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Pet Owner Dies After Getting Licked By His Dog

Many of us don’t think twice about the saliva that comes out of our dog’s mouth when we lean in for a slobbery kiss. Affection between humans and their pets is not uncommon. However, what is common is the lack of education surrounding animal saliva, its bacteria, and how it impacts both humans and pets. Here are five fast facts about dog saliva that can change the way you think about your pet and its mouth.

This is the story last year when a 48-year-old who paints houses for a living and loves to ride his Harley-Davidson motorcycle lost his legs. And then his hands.

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Greg Manteufel suffered a rare blood infection after harmful bacteria from a dog’s saliva seeped into his bloodstream, causing sepsis, or blood poisoning from bacteria. The sepsis resulted in blood spots that looked like bruises all over his body, particularly on his chest and face. 

And now in a calamitous turn of events, a little lick from his dog proved fatal for a 63-year-old man, who died after catching a rare infection from his pet’s saliva. According to news reports, the pet owner was admitted to the hospital after he complained of flu-like symptoms including high fever and muscle aches for three days.

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The case study is mentioned in the European Journal of Case Reports in Internal Medicine. The man’s condition got significantly worse as he started facing difficulty in breathing and developed painful blisters on his face, excruciating pain and unexplained bruises on his legs. Furthermore, he was diagnosed with severe sepsis as his organs began to fail and he suffered from brain damage.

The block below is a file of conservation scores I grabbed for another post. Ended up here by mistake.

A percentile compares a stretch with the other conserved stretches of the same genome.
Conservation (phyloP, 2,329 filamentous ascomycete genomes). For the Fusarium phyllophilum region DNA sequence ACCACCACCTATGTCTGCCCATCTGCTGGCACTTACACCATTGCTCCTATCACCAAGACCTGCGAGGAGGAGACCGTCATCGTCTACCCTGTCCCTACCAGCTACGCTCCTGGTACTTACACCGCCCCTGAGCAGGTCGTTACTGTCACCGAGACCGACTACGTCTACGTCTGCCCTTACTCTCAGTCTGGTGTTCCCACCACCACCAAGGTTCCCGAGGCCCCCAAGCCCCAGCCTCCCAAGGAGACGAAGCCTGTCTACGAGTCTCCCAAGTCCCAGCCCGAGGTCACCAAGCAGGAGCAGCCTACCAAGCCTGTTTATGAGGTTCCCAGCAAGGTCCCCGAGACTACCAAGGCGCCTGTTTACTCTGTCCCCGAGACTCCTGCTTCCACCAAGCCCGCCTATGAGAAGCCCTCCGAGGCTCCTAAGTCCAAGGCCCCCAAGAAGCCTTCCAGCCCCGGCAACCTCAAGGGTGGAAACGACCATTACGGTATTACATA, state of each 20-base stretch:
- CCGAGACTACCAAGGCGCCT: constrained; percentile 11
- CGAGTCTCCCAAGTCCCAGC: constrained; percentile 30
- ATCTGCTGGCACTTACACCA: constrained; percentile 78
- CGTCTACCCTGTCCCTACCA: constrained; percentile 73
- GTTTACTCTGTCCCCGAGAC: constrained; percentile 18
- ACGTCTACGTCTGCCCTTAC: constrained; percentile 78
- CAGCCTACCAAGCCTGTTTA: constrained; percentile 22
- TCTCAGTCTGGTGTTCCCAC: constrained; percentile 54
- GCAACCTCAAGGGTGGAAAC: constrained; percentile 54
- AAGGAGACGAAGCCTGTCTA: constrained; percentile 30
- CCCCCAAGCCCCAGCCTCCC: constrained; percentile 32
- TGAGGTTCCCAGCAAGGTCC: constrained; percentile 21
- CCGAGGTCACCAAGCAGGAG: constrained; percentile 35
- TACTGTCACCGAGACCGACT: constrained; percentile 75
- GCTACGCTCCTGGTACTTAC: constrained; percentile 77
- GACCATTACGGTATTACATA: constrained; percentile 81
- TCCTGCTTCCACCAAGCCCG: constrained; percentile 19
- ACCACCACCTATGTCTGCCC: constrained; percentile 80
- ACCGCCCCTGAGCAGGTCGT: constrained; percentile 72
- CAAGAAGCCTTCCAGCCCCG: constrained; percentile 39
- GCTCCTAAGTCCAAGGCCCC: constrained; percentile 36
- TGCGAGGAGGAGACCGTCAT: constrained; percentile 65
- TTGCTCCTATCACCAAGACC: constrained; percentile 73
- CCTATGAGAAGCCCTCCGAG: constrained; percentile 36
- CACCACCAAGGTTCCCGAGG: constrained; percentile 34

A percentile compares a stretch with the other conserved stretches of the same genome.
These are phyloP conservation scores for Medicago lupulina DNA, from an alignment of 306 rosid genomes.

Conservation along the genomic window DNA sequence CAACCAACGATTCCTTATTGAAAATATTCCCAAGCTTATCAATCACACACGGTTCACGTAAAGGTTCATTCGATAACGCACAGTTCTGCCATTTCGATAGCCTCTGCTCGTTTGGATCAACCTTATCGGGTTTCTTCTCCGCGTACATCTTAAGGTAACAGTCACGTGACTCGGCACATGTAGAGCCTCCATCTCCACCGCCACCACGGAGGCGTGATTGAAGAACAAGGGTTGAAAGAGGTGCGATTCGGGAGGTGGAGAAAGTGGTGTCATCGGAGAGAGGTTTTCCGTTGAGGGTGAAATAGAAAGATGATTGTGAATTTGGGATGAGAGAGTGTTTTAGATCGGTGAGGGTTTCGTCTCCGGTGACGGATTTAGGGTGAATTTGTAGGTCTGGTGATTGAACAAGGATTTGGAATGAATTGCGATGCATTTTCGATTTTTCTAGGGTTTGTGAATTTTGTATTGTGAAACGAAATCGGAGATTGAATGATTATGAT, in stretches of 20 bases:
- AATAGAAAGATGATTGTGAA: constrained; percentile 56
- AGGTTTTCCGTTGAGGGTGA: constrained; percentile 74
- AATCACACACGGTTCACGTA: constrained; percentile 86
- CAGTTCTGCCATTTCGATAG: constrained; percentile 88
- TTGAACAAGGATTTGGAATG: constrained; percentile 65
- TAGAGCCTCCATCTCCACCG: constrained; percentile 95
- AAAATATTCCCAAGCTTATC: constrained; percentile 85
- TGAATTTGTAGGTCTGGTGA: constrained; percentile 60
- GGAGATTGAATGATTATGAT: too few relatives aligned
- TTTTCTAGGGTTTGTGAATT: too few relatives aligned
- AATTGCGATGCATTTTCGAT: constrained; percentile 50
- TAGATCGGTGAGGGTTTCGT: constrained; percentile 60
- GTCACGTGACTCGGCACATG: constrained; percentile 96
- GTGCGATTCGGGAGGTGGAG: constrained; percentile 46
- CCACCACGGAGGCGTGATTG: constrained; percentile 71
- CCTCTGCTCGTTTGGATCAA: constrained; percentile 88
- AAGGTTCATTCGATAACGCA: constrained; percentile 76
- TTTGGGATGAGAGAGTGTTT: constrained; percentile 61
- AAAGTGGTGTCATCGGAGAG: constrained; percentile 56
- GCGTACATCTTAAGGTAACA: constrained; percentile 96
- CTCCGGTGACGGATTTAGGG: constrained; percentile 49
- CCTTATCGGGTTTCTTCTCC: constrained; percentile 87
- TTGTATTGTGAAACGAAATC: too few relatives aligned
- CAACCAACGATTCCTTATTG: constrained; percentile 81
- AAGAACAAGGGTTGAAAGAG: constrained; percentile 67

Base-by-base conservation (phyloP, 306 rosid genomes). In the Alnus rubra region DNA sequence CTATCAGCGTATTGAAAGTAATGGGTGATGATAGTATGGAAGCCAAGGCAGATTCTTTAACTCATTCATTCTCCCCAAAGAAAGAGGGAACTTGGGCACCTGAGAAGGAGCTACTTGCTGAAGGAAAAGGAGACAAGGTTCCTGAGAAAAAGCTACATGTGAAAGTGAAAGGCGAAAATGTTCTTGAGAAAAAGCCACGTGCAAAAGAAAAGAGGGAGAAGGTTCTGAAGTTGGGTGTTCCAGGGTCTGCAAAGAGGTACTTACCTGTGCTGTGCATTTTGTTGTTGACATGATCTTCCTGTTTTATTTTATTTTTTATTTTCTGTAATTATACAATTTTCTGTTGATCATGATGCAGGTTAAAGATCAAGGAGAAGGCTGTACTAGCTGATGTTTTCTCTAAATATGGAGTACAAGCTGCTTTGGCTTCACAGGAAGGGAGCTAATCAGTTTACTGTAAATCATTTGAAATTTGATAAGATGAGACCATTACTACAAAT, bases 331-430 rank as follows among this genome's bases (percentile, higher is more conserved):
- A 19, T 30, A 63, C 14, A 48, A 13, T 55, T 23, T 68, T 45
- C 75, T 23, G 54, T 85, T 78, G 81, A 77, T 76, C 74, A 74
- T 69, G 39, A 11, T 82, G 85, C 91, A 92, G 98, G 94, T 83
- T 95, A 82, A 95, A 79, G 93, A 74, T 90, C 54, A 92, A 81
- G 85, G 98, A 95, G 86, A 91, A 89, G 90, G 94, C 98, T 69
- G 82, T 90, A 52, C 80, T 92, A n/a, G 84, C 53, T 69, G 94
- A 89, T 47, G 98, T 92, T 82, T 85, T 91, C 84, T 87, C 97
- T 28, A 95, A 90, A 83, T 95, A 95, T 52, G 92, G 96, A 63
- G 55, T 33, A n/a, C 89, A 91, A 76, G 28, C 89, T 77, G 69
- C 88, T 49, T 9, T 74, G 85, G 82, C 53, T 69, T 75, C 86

Ultimately, his skin started to rot away and his liver started shutting down, leading to a cardiac arrest. The cause behind this deadly infection was Capnocytophaga canimorsus, a type of bacteria that can be found in the animal saliva. This fatal bacteria can be spread through bites, scratches or even licks of household cats and dogs.

While most people who come in contact with the Capnocytophaga, bacteria do not fall ill, one can never be too careful. It is also fatal in around 28 to 31 percent of cases

What you need to know

If you feel feverish or develop flu-like symptoms and have a pet at home, pay close attention to whether the symptoms are getting more complicated. The team, led by Dr. Naomi Mader, wrote: ‘Pet owners with flu-like symptoms should urgently seek medical advice when their symptoms exceed those of a simple viral infection, which in this case were (breathing problems and rash).

Should you let your dog lick you

Pet owners–especially dog-lovers–often treat their furry family members like their own babies. From talking, hugging to even kissing them, most people love to pamper their four-legged friends.

However, before you let your dog lick you in affection, it is important to understand that there are more than 700 different types of bacteria in a dog’s mouth. Although it is highly unlikely, your dog’s disease-carrying saliva can also cause a fatal infection. The risk factor goes up for pregnant women, elderlies, babies and those with a weak immune system.

Representational Image: Source

It is especially important that you steer clear of your pooch’s saliva if you have a wound or a broken skin, as it can be easily absorbed through the open sores.

Aside from using dog toothbrushes and dog toothpaste, Experts recommend annual dental care for dogs. A puppy should have his first exam at eight weeks of age. Dogs that have periodontal disease may need to visit their vet more frequently to monitor the progress of the condition.

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